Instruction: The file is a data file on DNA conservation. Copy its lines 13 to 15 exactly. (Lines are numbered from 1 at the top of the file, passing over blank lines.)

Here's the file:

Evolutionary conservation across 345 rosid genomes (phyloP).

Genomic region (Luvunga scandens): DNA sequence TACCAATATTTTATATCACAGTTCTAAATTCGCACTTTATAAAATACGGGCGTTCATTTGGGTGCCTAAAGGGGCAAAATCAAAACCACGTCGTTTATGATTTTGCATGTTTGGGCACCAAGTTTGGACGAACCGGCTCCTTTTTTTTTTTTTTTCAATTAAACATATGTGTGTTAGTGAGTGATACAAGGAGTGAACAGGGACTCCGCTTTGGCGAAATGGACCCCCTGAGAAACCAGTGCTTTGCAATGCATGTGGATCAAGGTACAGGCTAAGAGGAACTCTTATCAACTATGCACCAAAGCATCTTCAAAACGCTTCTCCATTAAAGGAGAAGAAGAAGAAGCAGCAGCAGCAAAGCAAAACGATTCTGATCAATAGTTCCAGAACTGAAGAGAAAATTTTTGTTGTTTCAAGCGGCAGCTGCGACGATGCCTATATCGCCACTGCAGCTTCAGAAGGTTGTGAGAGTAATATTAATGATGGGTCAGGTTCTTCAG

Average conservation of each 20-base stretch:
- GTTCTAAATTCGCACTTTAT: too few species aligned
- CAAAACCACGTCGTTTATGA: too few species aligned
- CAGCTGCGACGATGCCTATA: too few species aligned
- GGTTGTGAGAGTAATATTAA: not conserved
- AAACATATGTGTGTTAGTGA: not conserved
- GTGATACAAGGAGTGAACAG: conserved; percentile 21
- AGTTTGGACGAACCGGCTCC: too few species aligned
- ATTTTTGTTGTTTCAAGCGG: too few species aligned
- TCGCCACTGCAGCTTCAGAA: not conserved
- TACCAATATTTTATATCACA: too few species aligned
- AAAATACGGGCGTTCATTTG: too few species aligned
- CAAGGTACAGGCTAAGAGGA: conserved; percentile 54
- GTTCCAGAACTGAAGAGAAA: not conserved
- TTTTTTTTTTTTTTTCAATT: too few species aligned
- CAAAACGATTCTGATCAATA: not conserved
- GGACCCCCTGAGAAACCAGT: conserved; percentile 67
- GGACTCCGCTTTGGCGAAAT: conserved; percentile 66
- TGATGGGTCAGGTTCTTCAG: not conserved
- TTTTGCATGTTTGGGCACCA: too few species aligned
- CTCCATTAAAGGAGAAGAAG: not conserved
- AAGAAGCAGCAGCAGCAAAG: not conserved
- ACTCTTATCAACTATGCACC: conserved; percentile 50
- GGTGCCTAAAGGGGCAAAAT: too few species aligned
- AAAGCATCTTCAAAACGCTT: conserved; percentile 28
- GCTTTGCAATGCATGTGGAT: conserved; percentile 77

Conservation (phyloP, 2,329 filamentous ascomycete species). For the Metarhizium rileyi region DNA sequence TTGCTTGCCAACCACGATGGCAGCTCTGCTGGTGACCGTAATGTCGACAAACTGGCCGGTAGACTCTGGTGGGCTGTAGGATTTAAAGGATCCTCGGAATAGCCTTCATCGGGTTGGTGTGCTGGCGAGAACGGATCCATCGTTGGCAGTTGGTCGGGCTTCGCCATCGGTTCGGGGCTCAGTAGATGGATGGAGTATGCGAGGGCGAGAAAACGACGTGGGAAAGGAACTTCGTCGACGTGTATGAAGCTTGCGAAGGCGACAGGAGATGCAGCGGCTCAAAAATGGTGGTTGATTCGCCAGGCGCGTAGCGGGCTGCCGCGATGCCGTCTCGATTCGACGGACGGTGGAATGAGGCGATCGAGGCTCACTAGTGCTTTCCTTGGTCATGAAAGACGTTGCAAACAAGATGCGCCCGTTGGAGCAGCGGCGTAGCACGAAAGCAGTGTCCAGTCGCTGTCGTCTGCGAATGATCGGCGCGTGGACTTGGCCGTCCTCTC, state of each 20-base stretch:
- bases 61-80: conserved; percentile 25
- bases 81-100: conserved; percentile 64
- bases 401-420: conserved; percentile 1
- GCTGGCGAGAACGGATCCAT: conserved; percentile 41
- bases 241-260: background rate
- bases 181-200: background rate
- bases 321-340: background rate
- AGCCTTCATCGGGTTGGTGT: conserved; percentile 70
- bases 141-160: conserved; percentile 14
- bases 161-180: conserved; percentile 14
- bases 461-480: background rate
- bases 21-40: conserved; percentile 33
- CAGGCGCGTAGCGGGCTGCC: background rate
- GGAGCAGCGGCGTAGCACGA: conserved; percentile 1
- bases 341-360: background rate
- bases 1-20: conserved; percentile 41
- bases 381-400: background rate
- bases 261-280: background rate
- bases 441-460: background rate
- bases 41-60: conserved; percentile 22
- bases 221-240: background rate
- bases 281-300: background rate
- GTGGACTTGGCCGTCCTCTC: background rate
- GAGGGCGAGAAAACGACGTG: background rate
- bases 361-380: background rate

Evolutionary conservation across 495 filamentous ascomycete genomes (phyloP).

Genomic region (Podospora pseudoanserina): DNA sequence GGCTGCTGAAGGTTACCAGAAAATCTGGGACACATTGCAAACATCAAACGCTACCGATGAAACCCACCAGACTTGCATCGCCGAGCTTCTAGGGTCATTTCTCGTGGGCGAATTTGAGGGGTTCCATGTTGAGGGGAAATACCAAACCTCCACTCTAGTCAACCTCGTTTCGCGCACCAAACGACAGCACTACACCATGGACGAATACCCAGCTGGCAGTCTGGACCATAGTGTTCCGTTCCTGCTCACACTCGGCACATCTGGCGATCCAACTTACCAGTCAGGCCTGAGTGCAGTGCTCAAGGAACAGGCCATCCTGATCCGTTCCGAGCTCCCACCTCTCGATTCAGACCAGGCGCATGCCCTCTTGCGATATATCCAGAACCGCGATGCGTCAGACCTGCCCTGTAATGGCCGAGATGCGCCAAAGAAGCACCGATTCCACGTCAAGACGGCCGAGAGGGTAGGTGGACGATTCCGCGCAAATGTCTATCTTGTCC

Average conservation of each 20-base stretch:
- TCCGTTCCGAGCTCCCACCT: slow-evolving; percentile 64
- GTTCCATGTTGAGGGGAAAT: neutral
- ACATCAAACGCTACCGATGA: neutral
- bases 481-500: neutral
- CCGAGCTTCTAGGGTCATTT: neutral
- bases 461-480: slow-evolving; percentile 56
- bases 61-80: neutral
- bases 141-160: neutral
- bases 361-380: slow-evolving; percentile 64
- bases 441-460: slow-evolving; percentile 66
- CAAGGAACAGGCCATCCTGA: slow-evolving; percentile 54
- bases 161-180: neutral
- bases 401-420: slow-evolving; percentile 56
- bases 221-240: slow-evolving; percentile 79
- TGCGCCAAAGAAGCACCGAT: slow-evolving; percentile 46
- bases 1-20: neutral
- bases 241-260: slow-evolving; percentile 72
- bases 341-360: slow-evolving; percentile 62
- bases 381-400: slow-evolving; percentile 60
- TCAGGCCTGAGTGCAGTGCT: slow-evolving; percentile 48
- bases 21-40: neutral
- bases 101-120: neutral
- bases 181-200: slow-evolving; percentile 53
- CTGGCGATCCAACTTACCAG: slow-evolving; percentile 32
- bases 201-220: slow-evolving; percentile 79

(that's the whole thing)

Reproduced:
- TACCAATATTTTATATCACA: too few species aligned
- AAAATACGGGCGTTCATTTG: too few species aligned
- CAAGGTACAGGCTAAGAGGA: conserved; percentile 54